The process of slowly pulling back the stimulus the Federal Reserve provided during the pandemic is set to begin. These are uncharted waters for the Fed as it has never had to pull back from such a dramatically accommodative position. For most of the past year and a half, it has been buying at least $120 billion of bonds each month, providing unprecedented support to financial markets and the economy that it now will initiate the unwinding process.
The Federal Reserve’s bond-buying Bonanza has added more than $4 trillion to the Fed’s balance sheet, which now stands at $8.5 trillion, about $7 trillion of which is the assets bought up through the Fed’s quantitative easing regimen. The purchases have helped keep interest rates low, provided support to markets that malfunctioned badly at the start of the pandemic crisis, and coincided with a white-hot stock market running on no fundamental footing.
We have very high valuations across the board at asset prices. What does this shift away from very easy money do to asset prices? The answer so far has been … nothing. How things go from here likely depends on how the Fed stage-manages its exit from its money-printing operations. The plan is to begin tapering in December, reducing the purchases by $15 billion a month and winding down to zero in eight months, or July. What happens after the taper is what’s really important.
For investors, it will be a new world in which the Fed is still providing support but not as much as before. While the mechanics sound simple, things could get complicated if inflation continues to run above the Fed’s expectations. For clarity’s sake, the Fed’s target rate has always been 2% and it would appear that the deluge of fiat money pumped into our economy makes hitting that bogie unattainable.
FOMC members increased their 2021 core inflation estimate by about 23% to 3.7%, increasing it from the 3% projection in June. But there’s plenty of reason to believe that there’s considerable upside to that forecast.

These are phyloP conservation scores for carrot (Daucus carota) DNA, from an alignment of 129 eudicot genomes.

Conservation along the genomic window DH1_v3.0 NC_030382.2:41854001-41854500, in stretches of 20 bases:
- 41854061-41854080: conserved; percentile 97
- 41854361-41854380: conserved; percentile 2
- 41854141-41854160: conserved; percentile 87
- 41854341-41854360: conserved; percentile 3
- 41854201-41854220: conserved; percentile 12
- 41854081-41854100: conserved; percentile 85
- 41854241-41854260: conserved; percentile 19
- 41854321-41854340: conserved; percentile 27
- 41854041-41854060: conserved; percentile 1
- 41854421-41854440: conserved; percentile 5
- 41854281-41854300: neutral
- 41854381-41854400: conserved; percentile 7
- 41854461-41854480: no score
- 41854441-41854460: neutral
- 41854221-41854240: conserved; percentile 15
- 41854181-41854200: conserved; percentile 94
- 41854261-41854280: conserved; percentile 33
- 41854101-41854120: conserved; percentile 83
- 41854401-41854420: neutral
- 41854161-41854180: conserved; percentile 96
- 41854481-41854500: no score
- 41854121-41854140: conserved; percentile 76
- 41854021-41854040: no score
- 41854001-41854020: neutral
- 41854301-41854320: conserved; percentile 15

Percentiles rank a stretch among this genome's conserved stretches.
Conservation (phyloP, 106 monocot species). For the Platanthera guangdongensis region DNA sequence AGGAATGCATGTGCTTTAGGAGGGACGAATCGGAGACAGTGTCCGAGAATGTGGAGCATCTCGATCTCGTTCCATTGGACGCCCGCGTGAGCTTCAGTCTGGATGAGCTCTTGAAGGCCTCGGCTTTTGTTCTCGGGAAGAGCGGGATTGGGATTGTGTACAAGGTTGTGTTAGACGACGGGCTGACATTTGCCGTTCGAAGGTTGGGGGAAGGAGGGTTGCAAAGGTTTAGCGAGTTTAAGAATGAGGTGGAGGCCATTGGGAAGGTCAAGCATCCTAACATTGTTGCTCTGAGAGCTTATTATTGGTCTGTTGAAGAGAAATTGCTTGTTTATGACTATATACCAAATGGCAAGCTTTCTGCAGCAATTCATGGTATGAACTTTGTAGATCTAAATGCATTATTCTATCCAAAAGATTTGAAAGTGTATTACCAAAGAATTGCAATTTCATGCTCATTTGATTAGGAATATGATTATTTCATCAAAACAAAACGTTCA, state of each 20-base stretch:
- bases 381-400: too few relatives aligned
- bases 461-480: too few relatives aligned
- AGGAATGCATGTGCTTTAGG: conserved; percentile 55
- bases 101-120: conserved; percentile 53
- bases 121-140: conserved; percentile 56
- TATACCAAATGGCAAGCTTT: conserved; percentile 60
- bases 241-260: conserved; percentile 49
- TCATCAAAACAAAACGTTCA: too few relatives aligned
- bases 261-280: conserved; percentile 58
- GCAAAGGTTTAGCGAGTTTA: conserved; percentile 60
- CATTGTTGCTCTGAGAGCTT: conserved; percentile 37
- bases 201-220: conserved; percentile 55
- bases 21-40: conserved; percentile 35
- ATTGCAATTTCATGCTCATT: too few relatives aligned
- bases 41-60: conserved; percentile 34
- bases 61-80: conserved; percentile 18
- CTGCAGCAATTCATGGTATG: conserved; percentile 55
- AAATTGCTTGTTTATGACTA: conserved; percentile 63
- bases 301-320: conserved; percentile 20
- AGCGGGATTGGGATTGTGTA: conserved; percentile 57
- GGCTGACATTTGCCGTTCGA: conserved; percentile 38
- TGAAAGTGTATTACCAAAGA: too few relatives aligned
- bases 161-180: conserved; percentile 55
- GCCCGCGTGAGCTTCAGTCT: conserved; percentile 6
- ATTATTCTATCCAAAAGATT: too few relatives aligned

For instance, in recent days economic bellwether companies including General Mills and Federal Express have indicated that prices are likely to rise. Natural gas is up more than 80% this year and will mean substantially higher energy costs heading into the winter months. Bundle up.
It’s rare for the Federal Reserve to open its playbook like this. They are telling you what they are going to do and when. If history is any guide, taking the “Don’t just do something…stand there…” approach will likely have a negative impact on equity investors. If you don’t want to get his by this freight train, don’t stand on the tracks.
The only way to memorialize a gain or a loss in a stock is to sell it. No one ever went broke taking profits. There will be reinvestment risk in the debt and equity markets because the fundamentals will have to do when they shut down the printing press. Chasing yield and price appreciation is going to become more difficult.
It is a very good time to take stock of your stocks. Moving some of those gains earned over the past decade or so’s a historic bull market run into more conservative risk profile assets makes some sense.
Senior Life Settlements are perhaps the only asset class that is completely agnostic and disaffected by the Fed’s choreography. Life settlements are an absolute return vehicle that provides historically double-digit, non-correlated returns to the markets…a solid way to fight inflation. They don’t care what the Fed does, what China does, or what people do. They just do what they do…make money.